After making a slight deviation from our original plan to make port at Shelburne harbor Nova Scotia, we continued up the Nova Scotia coastline to the lovely seafaring town of Lunenburg. The decision was made for Bowdoin as the port of Shelburne was being used as the staging area for the forest fire fighting relief efforts. This is where the tanker planes were scooping the water to drop on the fires. However, this was not a hard decision proceeding on to Lunenburg for this town has been a favorite port of mine for many years. As Bowdoin made her approach into the harbor, locals and tourists lined the dock to greet the ship. Bowdoin being familiar to many and others, of course, naturally drawn to her. The bluenose crew, who had been tracking us all along, were waiting to catch our dock lines. Amongst the crew were some old shipmates, a warming feeling for sure. After clearing customs, it was not long until the crew of the Bowdoin and Bluenose became aquatinted and in short order ship tours and sea stories were exchanged. This is when our young mariner’s world starts to get smaller as their maritime network starts to grow. It also shows the important lesson in how small the maritime community is, and you may need a helping hand or friendly port in the future. This is the mariner’s code.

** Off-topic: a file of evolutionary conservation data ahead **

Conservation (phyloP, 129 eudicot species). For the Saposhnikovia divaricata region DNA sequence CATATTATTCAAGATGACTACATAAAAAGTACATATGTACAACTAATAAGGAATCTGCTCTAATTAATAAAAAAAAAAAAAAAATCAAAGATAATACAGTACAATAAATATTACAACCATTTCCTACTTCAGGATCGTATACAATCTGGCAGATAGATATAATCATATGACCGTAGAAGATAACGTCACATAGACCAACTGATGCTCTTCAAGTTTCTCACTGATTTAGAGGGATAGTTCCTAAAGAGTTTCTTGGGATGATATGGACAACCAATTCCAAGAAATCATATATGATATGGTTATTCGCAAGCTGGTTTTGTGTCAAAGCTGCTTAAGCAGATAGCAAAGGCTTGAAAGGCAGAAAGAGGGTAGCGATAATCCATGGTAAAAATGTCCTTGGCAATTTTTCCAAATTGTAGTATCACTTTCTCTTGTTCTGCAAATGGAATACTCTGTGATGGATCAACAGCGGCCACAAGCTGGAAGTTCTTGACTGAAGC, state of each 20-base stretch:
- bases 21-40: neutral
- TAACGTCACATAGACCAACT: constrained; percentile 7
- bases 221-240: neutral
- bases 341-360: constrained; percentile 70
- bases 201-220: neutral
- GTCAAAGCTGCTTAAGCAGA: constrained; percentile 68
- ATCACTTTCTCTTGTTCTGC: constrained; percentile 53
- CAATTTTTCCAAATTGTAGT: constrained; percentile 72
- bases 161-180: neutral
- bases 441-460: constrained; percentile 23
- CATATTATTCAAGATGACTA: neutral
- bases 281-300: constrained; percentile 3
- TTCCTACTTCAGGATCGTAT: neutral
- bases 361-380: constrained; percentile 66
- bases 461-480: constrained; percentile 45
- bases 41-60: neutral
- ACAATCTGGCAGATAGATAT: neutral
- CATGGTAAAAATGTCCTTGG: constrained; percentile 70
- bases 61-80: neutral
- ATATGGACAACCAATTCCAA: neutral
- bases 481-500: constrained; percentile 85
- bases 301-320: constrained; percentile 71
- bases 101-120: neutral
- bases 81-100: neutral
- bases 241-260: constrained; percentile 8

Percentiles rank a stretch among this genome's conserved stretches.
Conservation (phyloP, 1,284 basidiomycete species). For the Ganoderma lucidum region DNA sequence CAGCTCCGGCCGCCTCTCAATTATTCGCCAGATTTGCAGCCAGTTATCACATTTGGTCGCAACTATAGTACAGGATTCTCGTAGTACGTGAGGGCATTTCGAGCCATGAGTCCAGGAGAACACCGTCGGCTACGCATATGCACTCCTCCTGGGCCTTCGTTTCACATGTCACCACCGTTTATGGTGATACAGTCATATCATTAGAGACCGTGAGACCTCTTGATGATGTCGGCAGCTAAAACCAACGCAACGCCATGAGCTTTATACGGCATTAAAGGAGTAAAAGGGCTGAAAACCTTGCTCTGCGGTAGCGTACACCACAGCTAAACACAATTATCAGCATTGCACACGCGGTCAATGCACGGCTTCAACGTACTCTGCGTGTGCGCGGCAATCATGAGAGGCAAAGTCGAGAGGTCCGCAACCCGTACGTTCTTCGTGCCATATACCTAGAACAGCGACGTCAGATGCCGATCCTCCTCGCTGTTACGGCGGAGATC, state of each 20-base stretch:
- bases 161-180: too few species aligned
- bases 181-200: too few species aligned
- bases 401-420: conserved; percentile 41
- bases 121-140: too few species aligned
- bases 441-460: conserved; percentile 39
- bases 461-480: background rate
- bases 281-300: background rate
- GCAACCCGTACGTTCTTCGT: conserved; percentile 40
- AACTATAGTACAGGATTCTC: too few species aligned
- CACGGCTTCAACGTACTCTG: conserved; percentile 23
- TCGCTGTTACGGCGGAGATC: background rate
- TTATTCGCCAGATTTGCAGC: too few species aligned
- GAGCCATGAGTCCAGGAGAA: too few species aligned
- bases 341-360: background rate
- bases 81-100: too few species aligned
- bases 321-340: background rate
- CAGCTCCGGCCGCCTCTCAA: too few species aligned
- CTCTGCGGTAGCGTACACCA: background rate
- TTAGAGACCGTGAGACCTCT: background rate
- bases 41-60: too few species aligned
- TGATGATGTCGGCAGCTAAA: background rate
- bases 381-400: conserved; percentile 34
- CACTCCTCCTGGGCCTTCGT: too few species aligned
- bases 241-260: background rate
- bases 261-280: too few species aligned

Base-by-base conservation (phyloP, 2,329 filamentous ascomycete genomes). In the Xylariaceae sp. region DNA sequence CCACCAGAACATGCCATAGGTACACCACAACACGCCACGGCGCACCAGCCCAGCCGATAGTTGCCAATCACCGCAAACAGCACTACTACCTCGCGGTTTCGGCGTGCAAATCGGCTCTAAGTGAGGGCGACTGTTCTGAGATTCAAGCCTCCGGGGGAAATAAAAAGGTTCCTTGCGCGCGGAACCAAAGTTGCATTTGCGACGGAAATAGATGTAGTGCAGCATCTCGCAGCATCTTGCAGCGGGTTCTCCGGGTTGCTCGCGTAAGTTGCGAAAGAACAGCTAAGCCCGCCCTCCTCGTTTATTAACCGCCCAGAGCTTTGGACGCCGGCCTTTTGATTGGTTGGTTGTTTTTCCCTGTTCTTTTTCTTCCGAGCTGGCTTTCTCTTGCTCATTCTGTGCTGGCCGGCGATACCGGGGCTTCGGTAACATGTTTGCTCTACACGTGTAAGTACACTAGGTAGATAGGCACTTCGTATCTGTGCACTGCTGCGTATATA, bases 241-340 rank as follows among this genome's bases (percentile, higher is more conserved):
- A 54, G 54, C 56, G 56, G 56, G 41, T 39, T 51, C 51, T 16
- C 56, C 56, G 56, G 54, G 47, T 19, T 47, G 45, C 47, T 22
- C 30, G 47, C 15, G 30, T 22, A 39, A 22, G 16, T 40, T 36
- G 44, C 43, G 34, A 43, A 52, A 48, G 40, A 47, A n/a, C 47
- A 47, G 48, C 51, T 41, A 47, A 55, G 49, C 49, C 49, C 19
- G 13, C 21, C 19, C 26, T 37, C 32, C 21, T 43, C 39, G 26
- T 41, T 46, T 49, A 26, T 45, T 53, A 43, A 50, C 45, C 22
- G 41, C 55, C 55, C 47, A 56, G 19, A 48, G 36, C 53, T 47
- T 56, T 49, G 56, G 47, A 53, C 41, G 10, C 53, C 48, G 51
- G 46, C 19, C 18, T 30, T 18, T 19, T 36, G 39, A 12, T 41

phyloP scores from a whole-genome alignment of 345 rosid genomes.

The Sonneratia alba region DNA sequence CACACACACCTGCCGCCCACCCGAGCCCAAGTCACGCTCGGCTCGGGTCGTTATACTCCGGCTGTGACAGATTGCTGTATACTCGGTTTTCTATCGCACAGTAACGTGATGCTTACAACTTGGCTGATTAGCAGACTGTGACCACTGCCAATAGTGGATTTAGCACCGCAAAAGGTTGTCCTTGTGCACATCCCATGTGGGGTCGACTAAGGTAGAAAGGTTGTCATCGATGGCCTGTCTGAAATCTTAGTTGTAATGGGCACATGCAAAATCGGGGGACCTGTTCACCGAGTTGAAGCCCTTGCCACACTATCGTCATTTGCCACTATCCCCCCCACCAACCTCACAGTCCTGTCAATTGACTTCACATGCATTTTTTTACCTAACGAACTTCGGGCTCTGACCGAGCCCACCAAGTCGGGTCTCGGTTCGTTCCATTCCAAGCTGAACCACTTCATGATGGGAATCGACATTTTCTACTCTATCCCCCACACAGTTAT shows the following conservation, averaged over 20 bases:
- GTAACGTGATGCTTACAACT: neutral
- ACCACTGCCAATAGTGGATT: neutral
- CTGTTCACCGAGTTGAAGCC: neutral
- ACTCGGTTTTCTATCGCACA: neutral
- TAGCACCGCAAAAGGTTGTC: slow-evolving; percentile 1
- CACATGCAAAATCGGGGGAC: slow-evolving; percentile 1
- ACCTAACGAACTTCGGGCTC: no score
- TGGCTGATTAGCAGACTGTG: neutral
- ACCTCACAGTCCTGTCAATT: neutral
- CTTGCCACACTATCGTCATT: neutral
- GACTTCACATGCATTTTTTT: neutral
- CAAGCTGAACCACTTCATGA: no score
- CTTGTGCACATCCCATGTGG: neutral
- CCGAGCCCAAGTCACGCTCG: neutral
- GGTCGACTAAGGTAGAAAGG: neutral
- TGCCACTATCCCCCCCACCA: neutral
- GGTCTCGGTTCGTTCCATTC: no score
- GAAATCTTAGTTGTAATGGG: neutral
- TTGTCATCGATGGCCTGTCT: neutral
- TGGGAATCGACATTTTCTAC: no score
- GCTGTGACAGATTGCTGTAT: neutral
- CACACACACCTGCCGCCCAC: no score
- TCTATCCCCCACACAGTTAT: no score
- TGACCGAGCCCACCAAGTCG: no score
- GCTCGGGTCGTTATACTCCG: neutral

Our time in Lunenburg was also work as routine inspections, ship maintenance and lessons continued. The main lesson was chart work and covering the finer details of voyage planning including an introduction to more nautical publications/resources used when planning a large voyage. After the last bits of pine tar were spread and the day’s work was completed, the crew found ice cream, some good eats and made a visit to the fisheries museum of the Atlantic, free of charge for the Bowdoin crew.
Capt Alex Peacock